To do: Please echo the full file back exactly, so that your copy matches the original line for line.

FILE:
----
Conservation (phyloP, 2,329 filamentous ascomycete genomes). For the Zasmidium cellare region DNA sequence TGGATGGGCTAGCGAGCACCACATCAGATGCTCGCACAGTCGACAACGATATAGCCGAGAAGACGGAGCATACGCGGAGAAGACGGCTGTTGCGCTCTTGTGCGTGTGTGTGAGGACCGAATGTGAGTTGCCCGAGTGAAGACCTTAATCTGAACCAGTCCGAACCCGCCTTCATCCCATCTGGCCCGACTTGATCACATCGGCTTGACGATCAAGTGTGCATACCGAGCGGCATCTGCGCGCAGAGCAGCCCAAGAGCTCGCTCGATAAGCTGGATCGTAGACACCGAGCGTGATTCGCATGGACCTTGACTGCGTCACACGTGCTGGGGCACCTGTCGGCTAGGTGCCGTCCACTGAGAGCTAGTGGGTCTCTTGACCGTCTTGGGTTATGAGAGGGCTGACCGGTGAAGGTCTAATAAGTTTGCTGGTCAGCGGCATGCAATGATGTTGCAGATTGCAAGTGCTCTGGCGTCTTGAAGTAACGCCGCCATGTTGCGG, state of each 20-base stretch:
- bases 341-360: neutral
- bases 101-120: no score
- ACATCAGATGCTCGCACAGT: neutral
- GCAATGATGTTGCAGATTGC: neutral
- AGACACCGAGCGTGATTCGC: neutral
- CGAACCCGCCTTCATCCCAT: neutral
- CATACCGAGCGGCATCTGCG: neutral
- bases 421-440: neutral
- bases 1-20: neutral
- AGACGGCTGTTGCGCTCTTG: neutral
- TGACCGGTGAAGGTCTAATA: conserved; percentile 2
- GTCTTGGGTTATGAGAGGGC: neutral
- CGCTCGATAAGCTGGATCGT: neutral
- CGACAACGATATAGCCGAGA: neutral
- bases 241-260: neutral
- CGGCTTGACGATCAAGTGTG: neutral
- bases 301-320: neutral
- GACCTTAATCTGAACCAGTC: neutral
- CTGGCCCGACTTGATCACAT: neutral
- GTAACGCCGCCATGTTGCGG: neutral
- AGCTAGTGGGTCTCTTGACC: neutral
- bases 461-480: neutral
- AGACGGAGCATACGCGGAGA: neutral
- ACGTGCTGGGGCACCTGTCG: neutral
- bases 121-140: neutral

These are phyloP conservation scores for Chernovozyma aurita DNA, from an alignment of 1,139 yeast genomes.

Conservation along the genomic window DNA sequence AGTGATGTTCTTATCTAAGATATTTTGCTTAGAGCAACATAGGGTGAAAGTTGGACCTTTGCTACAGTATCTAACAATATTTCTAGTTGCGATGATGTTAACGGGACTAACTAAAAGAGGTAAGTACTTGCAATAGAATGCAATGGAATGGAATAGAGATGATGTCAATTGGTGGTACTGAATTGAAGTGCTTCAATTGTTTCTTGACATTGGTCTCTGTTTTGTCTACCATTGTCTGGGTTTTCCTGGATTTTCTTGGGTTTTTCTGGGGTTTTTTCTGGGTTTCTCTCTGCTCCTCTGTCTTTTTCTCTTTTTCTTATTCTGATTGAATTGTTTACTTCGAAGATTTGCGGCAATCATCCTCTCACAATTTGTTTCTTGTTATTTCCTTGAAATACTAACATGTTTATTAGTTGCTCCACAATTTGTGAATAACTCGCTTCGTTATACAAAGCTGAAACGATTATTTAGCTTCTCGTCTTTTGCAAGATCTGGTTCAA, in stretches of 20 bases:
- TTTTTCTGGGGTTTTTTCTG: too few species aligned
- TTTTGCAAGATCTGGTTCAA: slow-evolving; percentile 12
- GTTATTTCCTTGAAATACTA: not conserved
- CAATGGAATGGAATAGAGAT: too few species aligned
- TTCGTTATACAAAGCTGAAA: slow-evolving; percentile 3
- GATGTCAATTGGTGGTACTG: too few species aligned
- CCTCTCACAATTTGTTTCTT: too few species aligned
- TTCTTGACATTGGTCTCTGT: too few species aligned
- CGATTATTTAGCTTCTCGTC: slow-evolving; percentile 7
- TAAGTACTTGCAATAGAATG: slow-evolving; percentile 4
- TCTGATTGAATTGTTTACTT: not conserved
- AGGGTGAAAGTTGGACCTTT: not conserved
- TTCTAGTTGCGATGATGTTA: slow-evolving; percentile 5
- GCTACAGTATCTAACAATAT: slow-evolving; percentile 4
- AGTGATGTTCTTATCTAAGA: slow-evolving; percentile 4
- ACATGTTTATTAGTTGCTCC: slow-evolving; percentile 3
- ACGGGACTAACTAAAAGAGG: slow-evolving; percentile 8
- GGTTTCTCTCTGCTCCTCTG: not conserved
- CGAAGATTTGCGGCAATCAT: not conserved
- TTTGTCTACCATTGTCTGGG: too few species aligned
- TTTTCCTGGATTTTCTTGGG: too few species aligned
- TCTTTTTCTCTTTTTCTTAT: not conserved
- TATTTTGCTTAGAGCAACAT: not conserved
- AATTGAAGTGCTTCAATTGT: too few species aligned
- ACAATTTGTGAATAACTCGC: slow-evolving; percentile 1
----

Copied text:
Conservation (phyloP, 2,329 filamentous ascomycete genomes). For the Zasmidium cellare region DNA sequence TGGATGGGCTAGCGAGCACCACATCAGATGCTCGCACAGTCGACAACGATATAGCCGAGAAGACGGAGCATACGCGGAGAAGACGGCTGTTGCGCTCTTGTGCGTGTGTGTGAGGACCGAATGTGAGTTGCCCGAGTGAAGACCTTAATCTGAACCAGTCCGAACCCGCCTTCATCCCATCTGGCCCGACTTGATCACATCGGCTTGACGATCAAGTGTGCATACCGAGCGGCATCTGCGCGCAGAGCAGCCCAAGAGCTCGCTCGATAAGCTGGATCGTAGACACCGAGCGTGATTCGCATGGACCTTGACTGCGTCACACGTGCTGGGGCACCTGTCGGCTAGGTGCCGTCCACTGAGAGCTAGTGGGTCTCTTGACCGTCTTGGGTTATGAGAGGGCTGACCGGTGAAGGTCTAATAAGTTTGCTGGTCAGCGGCATGCAATGATGTTGCAGATTGCAAGTGCTCTGGCGTCTTGAAGTAACGCCGCCATGTTGCGG, state of each 20-base stretch:
- bases 341-360: neutral
- bases 101-120: no score
- ACATCAGATGCTCGCACAGT: neutral
- GCAATGATGTTGCAGATTGC: neutral
- AGACACCGAGCGTGATTCGC: neutral
- CGAACCCGCCTTCATCCCAT: neutral
- CATACCGAGCGGCATCTGCG: neutral
- bases 421-440: neutral
- bases 1-20: neutral
- AGACGGCTGTTGCGCTCTTG: neutral
- TGACCGGTGAAGGTCTAATA: conserved; percentile 2
- GTCTTGGGTTATGAGAGGGC: neutral
- CGCTCGATAAGCTGGATCGT: neutral
- CGACAACGATATAGCCGAGA: neutral
- bases 241-260: neutral
- CGGCTTGACGATCAAGTGTG: neutral
- bases 301-320: neutral
- GACCTTAATCTGAACCAGTC: neutral
- CTGGCCCGACTTGATCACAT: neutral
- GTAACGCCGCCATGTTGCGG: neutral
- AGCTAGTGGGTCTCTTGACC: neutral
- bases 461-480: neutral
- AGACGGAGCATACGCGGAGA: neutral
- ACGTGCTGGGGCACCTGTCG: neutral
- bases 121-140: neutral

These are phyloP conservation scores for Chernovozyma aurita DNA, from an alignment of 1,139 yeast genomes.

Conservation along the genomic window DNA sequence AGTGATGTTCTTATCTAAGATATTTTGCTTAGAGCAACATAGGGTGAAAGTTGGACCTTTGCTACAGTATCTAACAATATTTCTAGTTGCGATGATGTTAACGGGACTAACTAAAAGAGGTAAGTACTTGCAATAGAATGCAATGGAATGGAATAGAGATGATGTCAATTGGTGGTACTGAATTGAAGTGCTTCAATTGTTTCTTGACATTGGTCTCTGTTTTGTCTACCATTGTCTGGGTTTTCCTGGATTTTCTTGGGTTTTTCTGGGGTTTTTTCTGGGTTTCTCTCTGCTCCTCTGTCTTTTTCTCTTTTTCTTATTCTGATTGAATTGTTTACTTCGAAGATTTGCGGCAATCATCCTCTCACAATTTGTTTCTTGTTATTTCCTTGAAATACTAACATGTTTATTAGTTGCTCCACAATTTGTGAATAACTCGCTTCGTTATACAAAGCTGAAACGATTATTTAGCTTCTCGTCTTTTGCAAGATCTGGTTCAA, in stretches of 20 bases:
- TTTTTCTGGGGTTTTTTCTG: too few species aligned
- TTTTGCAAGATCTGGTTCAA: slow-evolving; percentile 12
- GTTATTTCCTTGAAATACTA: not conserved
- CAATGGAATGGAATAGAGAT: too few species aligned
- TTCGTTATACAAAGCTGAAA: slow-evolving; percentile 3
- GATGTCAATTGGTGGTACTG: too few species aligned
- CCTCTCACAATTTGTTTCTT: too few species aligned
- TTCTTGACATTGGTCTCTGT: too few species aligned
- CGATTATTTAGCTTCTCGTC: slow-evolving; percentile 7
- TAAGTACTTGCAATAGAATG: slow-evolving; percentile 4
- TCTGATTGAATTGTTTACTT: not conserved
- AGGGTGAAAGTTGGACCTTT: not conserved
- TTCTAGTTGCGATGATGTTA: slow-evolving; percentile 5
- GCTACAGTATCTAACAATAT: slow-evolving; percentile 4
- AGTGATGTTCTTATCTAAGA: slow-evolving; percentile 4
- ACATGTTTATTAGTTGCTCC: slow-evolving; percentile 3
- ACGGGACTAACTAAAAGAGG: slow-evolving; percentile 8
- GGTTTCTCTCTGCTCCTCTG: not conserved
- CGAAGATTTGCGGCAATCAT: not conserved
- TTTGTCTACCATTGTCTGGG: too few species aligned
- TTTTCCTGGATTTTCTTGGG: too few species aligned
- TCTTTTTCTCTTTTTCTTAT: not conserved
- TATTTTGCTTAGAGCAACAT: not conserved
- AATTGAAGTGCTTCAATTGT: too few species aligned
- ACAATTTGTGAATAACTCGC: slow-evolving; percentile 1